Pescetarian diet swimming in health benefits
By Judith C. Thalheimer, R.D. L.D.N., Environmental Nutrition Newsletter
Think something’s fishy about a pescetarian diet? Think again! More people are interested in this style of eating, which may be one of the best things you can do for your health.
Pescetarians avoid red meat and poultry, yet eat all manner of seafood, including fish, shrimp and clams, along with dairy, eggs and an abundance of plant foods. Janis Jibrin, M.S., R.D., author of “The Pescetarian Plan,” says, “Following a pescetarian diet could potentially lower your risk of heart disease, type 2 diabetes, dementia, erectile dysfunction and depression.”
Science backs a pescetarian eating style. Scientists have long observed that including fish in your diet is a healthful habit. Whether it’s the lack of saturated fat-laden red meat, high intake of fruits and vegetables, heart-healthy omega-3 fatty acids in fish, or abundance of minerals in shellfish, a pescetarian diet is a great way to keep your body healthy.
A 2007 article in the American Heart Association journal reported that eating fish just once or twice a week was associated with a 42- to 50-percent reduction in the risk of sudden cardiac death in healthy adults. In two other studies, subjects who ate vegetarian diets, including pescetarian diets, had lower BMIs and a substantially lower risk of type 2 diabetes and death during a six-year study period than those who regularly ate meat and poultry.
EATING THE PESCETARIAN WAY
So how do you get started? Here are a few tips for implementing a wholesome pescetarian eating style:
1. Make at least 50 percent of your meal vegetables (or 50 percent fruit at breakfast).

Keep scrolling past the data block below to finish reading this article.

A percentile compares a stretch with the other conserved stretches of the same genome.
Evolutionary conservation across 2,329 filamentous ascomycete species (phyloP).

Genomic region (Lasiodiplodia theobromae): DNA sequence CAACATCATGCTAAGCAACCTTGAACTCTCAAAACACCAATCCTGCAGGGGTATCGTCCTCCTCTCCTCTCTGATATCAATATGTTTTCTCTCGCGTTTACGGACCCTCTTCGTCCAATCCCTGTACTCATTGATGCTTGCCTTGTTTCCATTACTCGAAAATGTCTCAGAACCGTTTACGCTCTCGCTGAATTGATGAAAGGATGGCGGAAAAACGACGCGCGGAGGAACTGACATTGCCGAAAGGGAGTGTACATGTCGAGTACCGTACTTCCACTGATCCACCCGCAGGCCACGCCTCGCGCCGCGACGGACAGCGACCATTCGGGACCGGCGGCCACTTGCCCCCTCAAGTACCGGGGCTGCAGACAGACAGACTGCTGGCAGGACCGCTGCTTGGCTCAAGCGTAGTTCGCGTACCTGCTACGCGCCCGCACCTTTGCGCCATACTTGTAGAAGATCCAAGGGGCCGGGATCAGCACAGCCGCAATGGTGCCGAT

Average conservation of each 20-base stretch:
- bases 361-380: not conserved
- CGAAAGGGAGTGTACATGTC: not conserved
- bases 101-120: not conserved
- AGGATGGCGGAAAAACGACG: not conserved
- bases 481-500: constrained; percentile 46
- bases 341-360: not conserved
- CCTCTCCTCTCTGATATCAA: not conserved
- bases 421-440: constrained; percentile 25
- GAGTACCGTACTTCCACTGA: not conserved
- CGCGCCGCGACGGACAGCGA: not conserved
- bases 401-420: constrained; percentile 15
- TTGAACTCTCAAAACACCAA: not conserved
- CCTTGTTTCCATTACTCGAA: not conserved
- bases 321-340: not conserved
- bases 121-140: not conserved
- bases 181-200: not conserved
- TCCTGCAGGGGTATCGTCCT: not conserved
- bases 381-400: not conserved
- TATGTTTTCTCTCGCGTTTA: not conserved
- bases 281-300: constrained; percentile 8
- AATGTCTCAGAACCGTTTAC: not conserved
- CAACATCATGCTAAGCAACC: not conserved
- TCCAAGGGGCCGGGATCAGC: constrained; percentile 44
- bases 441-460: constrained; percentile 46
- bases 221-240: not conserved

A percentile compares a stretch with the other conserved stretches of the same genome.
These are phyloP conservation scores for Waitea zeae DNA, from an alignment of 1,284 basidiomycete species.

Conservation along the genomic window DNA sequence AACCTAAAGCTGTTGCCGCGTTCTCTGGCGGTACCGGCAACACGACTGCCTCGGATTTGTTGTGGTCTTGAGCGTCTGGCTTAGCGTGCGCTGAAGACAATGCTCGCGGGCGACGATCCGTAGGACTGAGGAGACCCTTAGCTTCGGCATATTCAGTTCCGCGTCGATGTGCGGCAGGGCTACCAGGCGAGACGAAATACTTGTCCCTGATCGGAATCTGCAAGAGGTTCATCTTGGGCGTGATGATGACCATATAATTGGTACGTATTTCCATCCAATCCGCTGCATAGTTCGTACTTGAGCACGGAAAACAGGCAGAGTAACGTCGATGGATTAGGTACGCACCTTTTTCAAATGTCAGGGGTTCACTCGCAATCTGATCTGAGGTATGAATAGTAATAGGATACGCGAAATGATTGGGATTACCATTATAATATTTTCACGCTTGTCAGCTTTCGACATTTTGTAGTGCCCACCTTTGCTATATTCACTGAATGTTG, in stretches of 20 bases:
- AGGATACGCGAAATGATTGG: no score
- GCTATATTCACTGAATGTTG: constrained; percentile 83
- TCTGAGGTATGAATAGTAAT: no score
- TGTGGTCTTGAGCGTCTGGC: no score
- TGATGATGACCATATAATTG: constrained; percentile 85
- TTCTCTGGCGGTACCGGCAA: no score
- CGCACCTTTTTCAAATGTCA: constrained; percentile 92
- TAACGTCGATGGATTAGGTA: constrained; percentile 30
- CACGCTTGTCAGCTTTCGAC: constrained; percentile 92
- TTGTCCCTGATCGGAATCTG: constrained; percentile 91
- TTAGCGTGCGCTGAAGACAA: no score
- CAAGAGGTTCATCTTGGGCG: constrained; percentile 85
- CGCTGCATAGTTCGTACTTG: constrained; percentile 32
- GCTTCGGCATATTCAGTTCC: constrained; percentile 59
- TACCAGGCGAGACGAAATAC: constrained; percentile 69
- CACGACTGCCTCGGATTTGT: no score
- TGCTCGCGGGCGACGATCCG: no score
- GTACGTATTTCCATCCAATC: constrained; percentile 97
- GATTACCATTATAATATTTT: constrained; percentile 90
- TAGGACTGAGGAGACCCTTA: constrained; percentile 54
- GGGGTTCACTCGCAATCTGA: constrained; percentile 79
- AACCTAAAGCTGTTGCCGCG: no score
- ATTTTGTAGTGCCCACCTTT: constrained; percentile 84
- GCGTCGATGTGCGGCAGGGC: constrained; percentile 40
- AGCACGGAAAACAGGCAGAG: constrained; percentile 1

2. Add a little healthy fat, such as olive oil, nuts, or avocados, when sauteing vegetables or dressing salads.
3. Fill one-fourth of your plate with high-quality protein. While most experts recommend seafood 2-3 times per week, Jibrin suggests eating seafood once a day, along with other vegetarian choices, such as tofu, edamame, yogurt, cheese and eggs at other meals. Legumes, such as beans and lentils, also are good protein sources.
4. Enjoy one-half cup of whole grains and/or other starchy foods (like sweet or white potatoes) four or five times a day.
SHOPPING FOR SEAFOOD
In order to make the most of your pescetarian diet, follow these shopping tips:
1. Buy seafood from a reputable store to ensure safety and freshness.
2. Ask which fish are the freshest.
3. Use the sniff test: Fresh fish doesn’t have a strong “fishy” smell.
4. Look before you buy: The flesh of fillets should be shiny and smooth, and the eyes on whole fish should be clear and round. Mussels, clams and oysters should be tightly shut.
5. Choose sustainable seafood to safeguard the environment and avoid over-fished species. The National Smart Seafood Guide at foodandwaterwatch.org, or the Monterey Bay Aquarium Seafood Watch at seafoodwatch.org, can guide you.
COOKING UP YOUR CATCH
Don’t be intimidated; cooking fish is easier than cooking meat or poultry if you follow these tips:
1. Grill, pan-fry, poach, roast, or steam fish and other seafood.
2. Measure the thickest part of the fish. Cook 10 minutes per inch (fish thicker than 1/2 inch should be flipped over halfway through cooking time.)
3. Don’t overcook. Fish, shrimp and scallops are done when they’re still slightly translucent in the center (they’ll continue cooking after you remove them from the heat source.) Fish should feel firm, but still moist. It should be just ready to flake.
(Reprinted with permission from Environmental Nutrition, a monthly publication of Belvoir Media Group, LLC. 800-829-5384. www.EnvironmentalNutrition.com.)
(c) 2015 BELVOIR MEDIA GROUP DISTRIBUTED BY TRIBUNE CONTENT AGENCY, LLC.
By Victoria Shanta Retelny, RDN Slowing down can be a challenge in our fast-paced society, but
By Rhonda Alexander You know that you’re supposed to drink plenty of water every day, but
New eating approach can help your brain By Victoria Shanta Retelny, RDN Your brain health is closely
By Victoria Shanta Retelny, RDN For centuries, fermented foods have played a large role in many
By Victoria Shanta Retelny, RDN For good health, the emphasis is on establishing healthy eating patterns